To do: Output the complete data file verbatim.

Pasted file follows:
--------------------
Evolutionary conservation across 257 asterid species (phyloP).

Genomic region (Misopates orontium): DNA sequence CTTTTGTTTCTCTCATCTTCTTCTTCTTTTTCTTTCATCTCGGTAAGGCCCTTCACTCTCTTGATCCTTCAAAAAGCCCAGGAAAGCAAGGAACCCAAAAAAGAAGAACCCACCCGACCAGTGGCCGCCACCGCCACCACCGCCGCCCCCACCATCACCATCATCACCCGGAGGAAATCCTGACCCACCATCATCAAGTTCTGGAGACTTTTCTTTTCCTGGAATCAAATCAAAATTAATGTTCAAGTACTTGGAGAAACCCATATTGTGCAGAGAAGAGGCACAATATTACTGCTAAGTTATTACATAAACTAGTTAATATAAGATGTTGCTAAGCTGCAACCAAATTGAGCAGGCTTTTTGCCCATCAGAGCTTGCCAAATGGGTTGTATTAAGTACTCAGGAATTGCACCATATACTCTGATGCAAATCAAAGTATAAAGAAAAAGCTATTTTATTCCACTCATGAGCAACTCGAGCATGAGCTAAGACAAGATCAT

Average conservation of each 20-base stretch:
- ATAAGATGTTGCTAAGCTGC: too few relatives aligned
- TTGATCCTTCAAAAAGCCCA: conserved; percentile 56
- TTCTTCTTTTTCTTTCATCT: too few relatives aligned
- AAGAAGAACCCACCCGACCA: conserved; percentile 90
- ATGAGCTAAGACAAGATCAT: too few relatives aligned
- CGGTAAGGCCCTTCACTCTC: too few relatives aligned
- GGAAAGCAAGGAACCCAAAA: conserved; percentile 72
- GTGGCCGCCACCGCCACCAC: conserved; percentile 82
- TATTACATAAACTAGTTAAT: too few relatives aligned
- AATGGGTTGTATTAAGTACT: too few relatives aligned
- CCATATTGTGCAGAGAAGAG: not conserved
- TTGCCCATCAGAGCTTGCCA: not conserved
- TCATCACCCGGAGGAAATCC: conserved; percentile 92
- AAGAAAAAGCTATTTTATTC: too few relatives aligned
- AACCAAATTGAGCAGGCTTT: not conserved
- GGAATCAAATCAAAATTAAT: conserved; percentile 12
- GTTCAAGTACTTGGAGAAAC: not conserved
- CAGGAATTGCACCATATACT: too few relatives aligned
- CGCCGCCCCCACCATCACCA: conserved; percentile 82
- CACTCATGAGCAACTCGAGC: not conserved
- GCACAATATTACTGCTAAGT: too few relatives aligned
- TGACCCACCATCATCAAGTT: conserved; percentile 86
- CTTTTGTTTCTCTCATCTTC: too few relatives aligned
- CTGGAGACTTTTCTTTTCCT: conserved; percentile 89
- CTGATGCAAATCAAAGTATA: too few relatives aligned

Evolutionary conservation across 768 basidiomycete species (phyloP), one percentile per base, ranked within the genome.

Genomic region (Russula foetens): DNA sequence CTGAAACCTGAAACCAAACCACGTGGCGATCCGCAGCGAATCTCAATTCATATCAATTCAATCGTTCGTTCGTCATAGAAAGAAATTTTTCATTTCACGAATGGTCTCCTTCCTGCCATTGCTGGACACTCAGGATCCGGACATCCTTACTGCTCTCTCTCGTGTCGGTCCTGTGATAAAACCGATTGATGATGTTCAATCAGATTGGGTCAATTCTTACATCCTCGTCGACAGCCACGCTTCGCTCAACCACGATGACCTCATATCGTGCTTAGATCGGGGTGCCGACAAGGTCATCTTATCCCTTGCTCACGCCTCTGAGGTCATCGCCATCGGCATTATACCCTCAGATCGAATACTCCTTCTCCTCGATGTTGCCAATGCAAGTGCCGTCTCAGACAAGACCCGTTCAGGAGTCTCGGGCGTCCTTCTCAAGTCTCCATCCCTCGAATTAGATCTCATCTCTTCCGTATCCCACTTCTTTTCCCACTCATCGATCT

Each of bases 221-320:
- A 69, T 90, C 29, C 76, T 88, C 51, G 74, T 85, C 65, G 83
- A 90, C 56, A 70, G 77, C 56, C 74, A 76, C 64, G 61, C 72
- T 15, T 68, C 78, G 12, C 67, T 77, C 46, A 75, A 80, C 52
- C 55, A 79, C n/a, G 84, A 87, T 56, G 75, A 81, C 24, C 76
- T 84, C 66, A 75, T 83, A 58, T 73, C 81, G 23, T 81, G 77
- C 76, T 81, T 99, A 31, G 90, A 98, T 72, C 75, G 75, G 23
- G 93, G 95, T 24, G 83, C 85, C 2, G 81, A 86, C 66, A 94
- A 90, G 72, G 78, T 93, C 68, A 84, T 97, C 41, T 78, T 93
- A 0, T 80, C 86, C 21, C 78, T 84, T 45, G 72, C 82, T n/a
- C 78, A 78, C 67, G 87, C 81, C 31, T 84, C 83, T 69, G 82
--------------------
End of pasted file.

Evolutionary conservation across 257 asterid species (phyloP).

Genomic region (Misopates orontium): DNA sequence CTTTTGTTTCTCTCATCTTCTTCTTCTTTTTCTTTCATCTCGGTAAGGCCCTTCACTCTCTTGATCCTTCAAAAAGCCCAGGAAAGCAAGGAACCCAAAAAAGAAGAACCCACCCGACCAGTGGCCGCCACCGCCACCACCGCCGCCCCCACCATCACCATCATCACCCGGAGGAAATCCTGACCCACCATCATCAAGTTCTGGAGACTTTTCTTTTCCTGGAATCAAATCAAAATTAATGTTCAAGTACTTGGAGAAACCCATATTGTGCAGAGAAGAGGCACAATATTACTGCTAAGTTATTACATAAACTAGTTAATATAAGATGTTGCTAAGCTGCAACCAAATTGAGCAGGCTTTTTGCCCATCAGAGCTTGCCAAATGGGTTGTATTAAGTACTCAGGAATTGCACCATATACTCTGATGCAAATCAAAGTATAAAGAAAAAGCTATTTTATTCCACTCATGAGCAACTCGAGCATGAGCTAAGACAAGATCAT

Average conservation of each 20-base stretch:
- ATAAGATGTTGCTAAGCTGC: too few relatives aligned
- TTGATCCTTCAAAAAGCCCA: conserved; percentile 56
- TTCTTCTTTTTCTTTCATCT: too few relatives aligned
- AAGAAGAACCCACCCGACCA: conserved; percentile 90
- ATGAGCTAAGACAAGATCAT: too few relatives aligned
- CGGTAAGGCCCTTCACTCTC: too few relatives aligned
- GGAAAGCAAGGAACCCAAAA: conserved; percentile 72
- GTGGCCGCCACCGCCACCAC: conserved; percentile 82
- TATTACATAAACTAGTTAAT: too few relatives aligned
- AATGGGTTGTATTAAGTACT: too few relatives aligned
- CCATATTGTGCAGAGAAGAG: not conserved
- TTGCCCATCAGAGCTTGCCA: not conserved
- TCATCACCCGGAGGAAATCC: conserved; percentile 92
- AAGAAAAAGCTATTTTATTC: too few relatives aligned
- AACCAAATTGAGCAGGCTTT: not conserved
- GGAATCAAATCAAAATTAAT: conserved; percentile 12
- GTTCAAGTACTTGGAGAAAC: not conserved
- CAGGAATTGCACCATATACT: too few relatives aligned
- CGCCGCCCCCACCATCACCA: conserved; percentile 82
- CACTCATGAGCAACTCGAGC: not conserved
- GCACAATATTACTGCTAAGT: too few relatives aligned
- TGACCCACCATCATCAAGTT: conserved; percentile 86
- CTTTTGTTTCTCTCATCTTC: too few relatives aligned
- CTGGAGACTTTTCTTTTCCT: conserved; percentile 89
- CTGATGCAAATCAAAGTATA: too few relatives aligned

Evolutionary conservation across 768 basidiomycete species (phyloP), one percentile per base, ranked within the genome.

Genomic region (Russula foetens): DNA sequence CTGAAACCTGAAACCAAACCACGTGGCGATCCGCAGCGAATCTCAATTCATATCAATTCAATCGTTCGTTCGTCATAGAAAGAAATTTTTCATTTCACGAATGGTCTCCTTCCTGCCATTGCTGGACACTCAGGATCCGGACATCCTTACTGCTCTCTCTCGTGTCGGTCCTGTGATAAAACCGATTGATGATGTTCAATCAGATTGGGTCAATTCTTACATCCTCGTCGACAGCCACGCTTCGCTCAACCACGATGACCTCATATCGTGCTTAGATCGGGGTGCCGACAAGGTCATCTTATCCCTTGCTCACGCCTCTGAGGTCATCGCCATCGGCATTATACCCTCAGATCGAATACTCCTTCTCCTCGATGTTGCCAATGCAAGTGCCGTCTCAGACAAGACCCGTTCAGGAGTCTCGGGCGTCCTTCTCAAGTCTCCATCCCTCGAATTAGATCTCATCTCTTCCGTATCCCACTTCTTTTCCCACTCATCGATCT

Each of bases 221-320:
- A 69, T 90, C 29, C 76, T 88, C 51, G 74, T 85, C 65, G 83
- A 90, C 56, A 70, G 77, C 56, C 74, A 76, C 64, G 61, C 72
- T 15, T 68, C 78, G 12, C 67, T 77, C 46, A 75, A 80, C 52
- C 55, A 79, C n/a, G 84, A 87, T 56, G 75, A 81, C 24, C 76
- T 84, C 66, A 75, T 83, A 58, T 73, C 81, G 23, T 81, G 77
- C 76, T 81, T 99, A 31, G 90, A 98, T 72, C 75, G 75, G 23
- G 93, G 95, T 24, G 83, C 85, C 2, G 81, A 86, C 66, A 94
- A 90, G 72, G 78, T 93, C 68, A 84, T 97, C 41, T 78, T 93
- A 0, T 80, C 86, C 21, C 78, T 84, T 45, G 72, C 82, T n/a
- C 78, A 78, C 67, G 87, C 81, C 31, T 84, C 83, T 69, G 82